"Rome could be just the beginning. If the situation doesn’t improve, other large cities will have to ration water as well," Attanasio said in a telephone interview. "Small towns already have."
The main culprit, experts say, is climate change. In 2017, Italy experienced its second-hottest spring in the past 200 years, according to a report by Italy's Institute of Atmospheric Sciences and Climate. Spring rainfall decreased by 50 percent compared with the seasonal average, the same report said, and nearby Lake Bracciano, from which the city gets part of its water supply, is drying up at an alarming rate: The water level has fallen by 1 centimeter every single day.
Under current conditions, the lake can no longer afford to send its water to Rome. Without that supply, ACEA, Rome's water company, says it will no longer be able to provide residents with water 24 hours a day.
"The situation is unbelievable," said Nicola Zingaretti, the governor of the region in which Rome sits, during an interview on Italian TV. "I’d like to invite Donald Trump here [in Bracciano] to show him what happens when one doesn’t respect climate change agreements."
But while evaporation due to rising temperatures and the lack of rainfall account for 90 percent of the drop, infrastructure problems are also at work. "It’s a combination of factors: climate change is the main issue, but water uptake [from Rome] is making things worse," said Alessandro Mecali, an independent geologist working at Lake Bracciano, to The Post via telephone.
Plain and simple, Rome’s aqueduct is leaking like a sieve. Almost half of the water that passes through its system gets lost on the way — an enormous waste of precious resources, especially in times of drought.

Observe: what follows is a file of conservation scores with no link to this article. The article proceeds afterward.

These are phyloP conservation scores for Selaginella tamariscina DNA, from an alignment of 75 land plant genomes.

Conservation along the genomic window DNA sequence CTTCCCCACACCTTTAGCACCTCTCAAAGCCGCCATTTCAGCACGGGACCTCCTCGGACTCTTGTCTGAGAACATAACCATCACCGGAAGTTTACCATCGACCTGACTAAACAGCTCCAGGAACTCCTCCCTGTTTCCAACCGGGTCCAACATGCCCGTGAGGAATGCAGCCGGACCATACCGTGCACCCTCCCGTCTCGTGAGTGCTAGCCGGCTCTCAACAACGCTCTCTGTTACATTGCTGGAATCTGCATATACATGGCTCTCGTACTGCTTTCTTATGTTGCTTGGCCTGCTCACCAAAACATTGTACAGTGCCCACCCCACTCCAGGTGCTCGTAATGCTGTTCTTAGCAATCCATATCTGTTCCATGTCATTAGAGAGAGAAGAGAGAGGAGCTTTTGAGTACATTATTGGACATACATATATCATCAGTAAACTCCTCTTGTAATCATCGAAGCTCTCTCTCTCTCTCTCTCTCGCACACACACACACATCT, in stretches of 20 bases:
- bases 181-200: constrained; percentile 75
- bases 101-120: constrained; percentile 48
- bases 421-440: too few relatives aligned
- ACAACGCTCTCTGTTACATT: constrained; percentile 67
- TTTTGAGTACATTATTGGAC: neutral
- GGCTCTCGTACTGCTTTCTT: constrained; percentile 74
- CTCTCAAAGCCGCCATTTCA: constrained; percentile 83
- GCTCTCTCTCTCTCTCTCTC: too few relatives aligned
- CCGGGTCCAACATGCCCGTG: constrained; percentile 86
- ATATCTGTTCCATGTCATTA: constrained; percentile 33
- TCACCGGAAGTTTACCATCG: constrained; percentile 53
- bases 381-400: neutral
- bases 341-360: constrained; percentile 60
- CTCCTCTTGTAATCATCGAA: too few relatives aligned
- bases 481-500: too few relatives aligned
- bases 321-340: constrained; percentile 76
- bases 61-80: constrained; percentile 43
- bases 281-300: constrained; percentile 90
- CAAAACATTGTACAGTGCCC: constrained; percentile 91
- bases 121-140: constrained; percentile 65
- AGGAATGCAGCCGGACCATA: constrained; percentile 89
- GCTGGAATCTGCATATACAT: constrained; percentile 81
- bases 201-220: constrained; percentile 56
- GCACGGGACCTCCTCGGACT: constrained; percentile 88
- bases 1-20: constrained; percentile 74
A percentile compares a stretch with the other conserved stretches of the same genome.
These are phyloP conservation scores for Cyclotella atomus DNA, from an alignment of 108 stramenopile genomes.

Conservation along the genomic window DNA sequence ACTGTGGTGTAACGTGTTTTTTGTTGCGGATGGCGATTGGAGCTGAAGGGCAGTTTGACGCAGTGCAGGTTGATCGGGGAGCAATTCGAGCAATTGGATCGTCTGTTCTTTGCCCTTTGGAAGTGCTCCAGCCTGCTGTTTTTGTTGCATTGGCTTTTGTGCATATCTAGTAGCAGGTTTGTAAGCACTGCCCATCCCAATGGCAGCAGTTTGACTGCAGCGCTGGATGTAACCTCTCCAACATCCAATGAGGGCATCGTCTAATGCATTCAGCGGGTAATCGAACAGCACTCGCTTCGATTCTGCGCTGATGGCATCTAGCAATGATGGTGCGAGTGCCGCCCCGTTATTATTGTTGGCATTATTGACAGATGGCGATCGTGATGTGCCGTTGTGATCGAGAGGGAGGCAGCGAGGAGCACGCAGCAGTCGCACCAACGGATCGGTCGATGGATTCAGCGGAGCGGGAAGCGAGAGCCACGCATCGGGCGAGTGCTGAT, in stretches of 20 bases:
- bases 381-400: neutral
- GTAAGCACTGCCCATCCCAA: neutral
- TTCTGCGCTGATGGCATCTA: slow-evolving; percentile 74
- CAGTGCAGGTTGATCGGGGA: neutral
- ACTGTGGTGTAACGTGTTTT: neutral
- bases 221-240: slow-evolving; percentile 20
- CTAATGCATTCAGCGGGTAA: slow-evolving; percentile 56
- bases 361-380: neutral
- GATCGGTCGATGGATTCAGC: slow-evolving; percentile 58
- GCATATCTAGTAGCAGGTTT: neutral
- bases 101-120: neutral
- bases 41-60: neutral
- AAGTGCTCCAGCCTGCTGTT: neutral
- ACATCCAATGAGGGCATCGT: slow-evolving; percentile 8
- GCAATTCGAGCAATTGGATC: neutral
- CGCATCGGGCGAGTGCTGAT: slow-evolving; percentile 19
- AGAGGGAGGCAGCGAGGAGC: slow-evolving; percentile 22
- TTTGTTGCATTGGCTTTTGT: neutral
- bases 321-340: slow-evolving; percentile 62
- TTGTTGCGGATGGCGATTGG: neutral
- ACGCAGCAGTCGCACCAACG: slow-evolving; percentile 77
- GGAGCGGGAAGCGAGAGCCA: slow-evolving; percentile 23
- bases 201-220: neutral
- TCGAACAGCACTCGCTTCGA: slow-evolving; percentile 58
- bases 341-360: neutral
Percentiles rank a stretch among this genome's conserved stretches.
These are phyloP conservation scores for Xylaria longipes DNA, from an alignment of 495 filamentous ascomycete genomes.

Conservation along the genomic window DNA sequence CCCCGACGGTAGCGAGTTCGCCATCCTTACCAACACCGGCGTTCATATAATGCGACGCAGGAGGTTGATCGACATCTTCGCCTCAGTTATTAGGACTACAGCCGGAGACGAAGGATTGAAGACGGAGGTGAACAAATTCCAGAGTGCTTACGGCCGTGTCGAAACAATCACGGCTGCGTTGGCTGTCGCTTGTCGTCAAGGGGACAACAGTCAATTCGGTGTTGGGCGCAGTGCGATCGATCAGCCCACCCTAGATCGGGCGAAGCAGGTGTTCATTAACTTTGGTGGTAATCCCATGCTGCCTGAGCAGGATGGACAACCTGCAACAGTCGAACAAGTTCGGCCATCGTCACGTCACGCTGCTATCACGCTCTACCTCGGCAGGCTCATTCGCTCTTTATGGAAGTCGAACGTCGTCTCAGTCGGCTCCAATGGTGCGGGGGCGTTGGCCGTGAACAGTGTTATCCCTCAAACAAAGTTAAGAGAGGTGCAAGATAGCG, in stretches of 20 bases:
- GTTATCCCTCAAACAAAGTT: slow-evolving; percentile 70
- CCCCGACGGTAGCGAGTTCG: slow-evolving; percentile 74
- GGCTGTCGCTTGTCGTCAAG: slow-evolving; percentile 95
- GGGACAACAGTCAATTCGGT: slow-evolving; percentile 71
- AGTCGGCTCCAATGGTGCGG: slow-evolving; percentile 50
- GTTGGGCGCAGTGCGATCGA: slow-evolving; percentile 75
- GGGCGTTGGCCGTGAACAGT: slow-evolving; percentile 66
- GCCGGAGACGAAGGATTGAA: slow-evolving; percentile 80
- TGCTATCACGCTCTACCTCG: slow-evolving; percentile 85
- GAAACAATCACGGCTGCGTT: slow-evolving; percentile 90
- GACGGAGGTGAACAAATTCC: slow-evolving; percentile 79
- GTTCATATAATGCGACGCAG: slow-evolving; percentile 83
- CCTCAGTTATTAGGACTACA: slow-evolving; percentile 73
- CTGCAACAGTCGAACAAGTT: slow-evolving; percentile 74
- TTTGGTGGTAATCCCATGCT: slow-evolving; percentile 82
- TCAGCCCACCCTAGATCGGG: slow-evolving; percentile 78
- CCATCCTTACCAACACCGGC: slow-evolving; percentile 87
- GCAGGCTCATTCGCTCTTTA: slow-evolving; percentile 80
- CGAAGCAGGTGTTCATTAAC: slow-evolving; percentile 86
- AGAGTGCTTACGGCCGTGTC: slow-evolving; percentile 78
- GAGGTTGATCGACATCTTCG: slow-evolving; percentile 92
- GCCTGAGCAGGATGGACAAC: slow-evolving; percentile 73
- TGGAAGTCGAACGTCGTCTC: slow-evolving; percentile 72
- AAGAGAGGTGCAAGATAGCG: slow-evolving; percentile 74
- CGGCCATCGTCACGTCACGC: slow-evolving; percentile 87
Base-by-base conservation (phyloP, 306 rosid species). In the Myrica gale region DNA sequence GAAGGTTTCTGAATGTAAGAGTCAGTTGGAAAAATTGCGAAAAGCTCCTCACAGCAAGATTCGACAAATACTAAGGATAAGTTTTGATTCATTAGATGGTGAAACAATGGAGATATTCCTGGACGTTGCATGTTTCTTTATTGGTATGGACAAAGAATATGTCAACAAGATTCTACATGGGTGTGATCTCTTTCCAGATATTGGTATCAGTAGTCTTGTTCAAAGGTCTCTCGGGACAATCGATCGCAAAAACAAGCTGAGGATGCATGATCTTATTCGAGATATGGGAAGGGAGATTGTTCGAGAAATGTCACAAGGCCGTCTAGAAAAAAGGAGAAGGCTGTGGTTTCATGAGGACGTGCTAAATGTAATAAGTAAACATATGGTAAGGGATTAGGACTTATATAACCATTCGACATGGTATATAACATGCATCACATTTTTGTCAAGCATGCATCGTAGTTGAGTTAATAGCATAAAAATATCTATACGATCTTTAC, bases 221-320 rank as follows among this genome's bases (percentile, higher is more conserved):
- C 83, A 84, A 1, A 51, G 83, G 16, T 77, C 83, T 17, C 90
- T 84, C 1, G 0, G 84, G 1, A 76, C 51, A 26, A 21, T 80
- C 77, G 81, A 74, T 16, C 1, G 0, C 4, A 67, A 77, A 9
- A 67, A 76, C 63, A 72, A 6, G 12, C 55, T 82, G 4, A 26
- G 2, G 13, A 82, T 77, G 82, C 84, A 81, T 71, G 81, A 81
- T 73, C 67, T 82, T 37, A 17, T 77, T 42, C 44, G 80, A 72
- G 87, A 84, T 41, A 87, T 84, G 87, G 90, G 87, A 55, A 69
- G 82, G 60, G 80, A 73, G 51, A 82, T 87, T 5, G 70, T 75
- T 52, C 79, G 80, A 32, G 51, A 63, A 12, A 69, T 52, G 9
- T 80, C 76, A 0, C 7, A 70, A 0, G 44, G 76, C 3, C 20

A certain amount of water loss is common in public supply systems: The average water loss in the United States, for instance, is around 16 percent, according to the Environmental Protection Agency. But in Rome, that rate is now 44 percent. Such losses are common throughout central and southern Italy due to aging infrastructure and the lack of maintenance, according to a recent report by Utilitalia, the national association of water providers. The organization says as much as one-fourth of water pipes in Italy are more than 50 years old, and that it will take 250 years to replace the whole system at current rates.
“We had gotten to this point because [ACEA] did not invest enough in maintenance," said Paolo Carsetti, an activist for the protection of water resources. Carsetti’s organization, Forum Movimenti Acqua, opposes the privatization of water supplies and has accused private distributors of skipping over maintenance works to maximize profits.
Contacted by The Post, ACEA spokesman Massimiliano Paolucci said that repairs already began in May, when new management took over the firm. Paolucci said the company plans to have all of its 5,400 kilometers (or 3,550 miles) of pipes repaired "by the end of the year."
Repair works might help, but actually solving the problem will require replacing Rome’s aging infrastructure. Paolucci said ACEA hopes to start replacing pipes next year, but "they will take a lot of money and a long time." In the meantime, challenges from both the decaying pipes and the progression of climate change probably mean Rome's water woes won't stop any time soon.